Scale-inhibitor (SI) squeeze treatments are applied extensively for controlling scale formation during oil and gas production. The current research involves phosphonate/metal precipitate studies in the context of precipitation-squeeze treatments. The main focus here is on the precipitation and solubility behavior of the SI_calcium (Ca)_magnesium (Mg) complexes of HEDP (a diphosphonate), DETPMP (a pentaphosphonate), and OMTHP (a hexaphosphonate); these mixed phosphonate/divalent precipitates are denoted as SI_Can1_Mgn2, where n1 and n2 are the stoichiometric ratios of Ca and Mg to SI, respectively.
Precipitation experiments with SI_Can1_Mgn2 species were carried out over a temperature range of 20 to 95°C, while varying the Mg/Ca molar ratio over a wide range from all Ca to all Mg. These precipitates were formed in MgCl2·6H2O/CaCl2·6H2O brine solutions with appropriate molar ratios of metals, then separated from the supernatant by filtration. Subsequently, the solubility of the collected precipitate was found in a solution of the same Mg/Ca molar composition from which it was prepared. In this type of experiment, the solubility of the SI_Can1_Mgn2 precipitate without any respeciation is determined. In addition, another type of solubility experiment was carried out for a precipitate formed in a brine with one fixed Mg/Ca ratio; this was subsequently placed into a solution with different Mg/Ca compositions (from all Ca to all Mg). In these experiments, respeciation of the precipitate may occur.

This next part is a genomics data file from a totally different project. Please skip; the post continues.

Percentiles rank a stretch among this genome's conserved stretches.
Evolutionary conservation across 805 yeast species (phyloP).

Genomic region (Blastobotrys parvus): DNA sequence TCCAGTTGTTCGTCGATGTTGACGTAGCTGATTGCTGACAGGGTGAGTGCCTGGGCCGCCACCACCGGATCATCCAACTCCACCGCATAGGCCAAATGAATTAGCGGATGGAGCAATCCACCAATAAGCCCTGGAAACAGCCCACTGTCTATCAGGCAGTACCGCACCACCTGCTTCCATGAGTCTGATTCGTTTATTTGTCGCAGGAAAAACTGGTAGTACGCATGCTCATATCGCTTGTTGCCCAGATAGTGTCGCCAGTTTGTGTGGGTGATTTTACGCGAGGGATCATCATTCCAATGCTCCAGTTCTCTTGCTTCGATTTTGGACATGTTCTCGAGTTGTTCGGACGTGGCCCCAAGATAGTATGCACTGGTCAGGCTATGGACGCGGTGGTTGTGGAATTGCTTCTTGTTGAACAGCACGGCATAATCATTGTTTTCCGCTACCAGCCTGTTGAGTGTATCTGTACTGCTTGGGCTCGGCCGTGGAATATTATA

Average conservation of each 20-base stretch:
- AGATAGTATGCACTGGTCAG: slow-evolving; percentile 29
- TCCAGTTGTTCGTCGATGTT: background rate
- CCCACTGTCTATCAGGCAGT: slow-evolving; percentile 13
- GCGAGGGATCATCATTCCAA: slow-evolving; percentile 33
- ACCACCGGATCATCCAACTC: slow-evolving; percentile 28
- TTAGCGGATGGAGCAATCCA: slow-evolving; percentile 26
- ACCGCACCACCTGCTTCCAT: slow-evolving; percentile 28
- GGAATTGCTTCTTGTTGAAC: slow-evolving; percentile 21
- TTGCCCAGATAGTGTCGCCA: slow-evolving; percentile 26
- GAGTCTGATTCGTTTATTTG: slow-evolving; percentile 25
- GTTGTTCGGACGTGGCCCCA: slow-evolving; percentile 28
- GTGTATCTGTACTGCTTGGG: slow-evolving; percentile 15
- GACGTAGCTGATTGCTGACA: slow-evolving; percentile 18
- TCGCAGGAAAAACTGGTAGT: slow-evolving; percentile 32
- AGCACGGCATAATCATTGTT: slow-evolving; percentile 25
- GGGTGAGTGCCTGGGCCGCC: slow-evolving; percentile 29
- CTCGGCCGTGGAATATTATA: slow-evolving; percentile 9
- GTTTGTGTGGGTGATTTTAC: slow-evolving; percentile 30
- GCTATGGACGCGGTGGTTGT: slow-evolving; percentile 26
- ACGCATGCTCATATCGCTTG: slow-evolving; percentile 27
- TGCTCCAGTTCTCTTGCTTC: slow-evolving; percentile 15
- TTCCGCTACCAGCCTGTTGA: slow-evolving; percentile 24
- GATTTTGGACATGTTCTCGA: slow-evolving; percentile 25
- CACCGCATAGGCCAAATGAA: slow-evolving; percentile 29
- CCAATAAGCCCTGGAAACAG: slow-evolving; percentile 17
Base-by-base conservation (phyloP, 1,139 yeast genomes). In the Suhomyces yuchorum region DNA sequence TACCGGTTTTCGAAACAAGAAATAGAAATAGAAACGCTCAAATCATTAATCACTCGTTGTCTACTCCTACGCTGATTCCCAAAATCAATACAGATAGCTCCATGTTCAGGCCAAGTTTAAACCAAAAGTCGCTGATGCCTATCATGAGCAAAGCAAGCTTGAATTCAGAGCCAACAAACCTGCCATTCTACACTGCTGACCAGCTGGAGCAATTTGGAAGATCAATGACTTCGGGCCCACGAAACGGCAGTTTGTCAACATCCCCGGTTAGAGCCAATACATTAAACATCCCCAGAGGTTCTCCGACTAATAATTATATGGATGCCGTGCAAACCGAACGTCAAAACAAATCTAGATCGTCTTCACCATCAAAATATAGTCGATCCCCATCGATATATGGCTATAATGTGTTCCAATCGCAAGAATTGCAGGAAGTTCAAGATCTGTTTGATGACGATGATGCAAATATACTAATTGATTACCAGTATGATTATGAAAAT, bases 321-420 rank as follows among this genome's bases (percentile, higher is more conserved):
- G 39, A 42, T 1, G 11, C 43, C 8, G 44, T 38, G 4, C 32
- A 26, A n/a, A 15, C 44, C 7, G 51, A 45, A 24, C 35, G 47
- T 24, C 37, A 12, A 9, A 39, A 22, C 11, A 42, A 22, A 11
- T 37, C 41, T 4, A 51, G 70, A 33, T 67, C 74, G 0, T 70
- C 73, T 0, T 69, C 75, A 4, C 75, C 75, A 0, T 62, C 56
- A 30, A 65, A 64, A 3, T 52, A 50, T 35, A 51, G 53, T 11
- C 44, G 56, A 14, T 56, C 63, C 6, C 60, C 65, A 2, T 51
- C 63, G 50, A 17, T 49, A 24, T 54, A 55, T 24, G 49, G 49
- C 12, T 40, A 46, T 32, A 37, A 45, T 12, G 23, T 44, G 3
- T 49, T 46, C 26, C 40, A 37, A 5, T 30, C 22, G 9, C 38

We have been able to establish the solubility (Cs) of the precipitates of three SIs (HEDP, OMTHP, and DETPMP) as a function of both temperature and Mg/Ca molar ratio. It has been shown that the solubility of precipitate is in equilibrium with Mg and Ca concentrations in solution, and any change of these parameters leads to solubility variation. All phosphonate/metal precipitates become less soluble with increasing temperature and much more soluble with an increasing proportion of Mg. We have found that any change in Mg/Ca ratio of brine does lead to a redistribution of Ca, Mg, and SI concentrations in a given precipitate and bulk solution, and, hence, leads to some variation in the precipitate solubility.
Additionally, the inhibition efficiency (IE) of precipitated and then redissolved HEDP, OMTHP, and DETPMP SIs was tested and compared with the IE of industrial stock products. We show that, unlike polymeric SI precipitates, the inhibition activity of phosphonate SIs does not depend significantly on the precipitation process, and the IE of precipitated and redissolved SI_Ca and SI_Ca_Mg complexes is very close to that of the industrial stock solutions. These results can be used directly for modeling phosphonate precipitation-squeeze treatments, and the significance of these results for field applications is explained.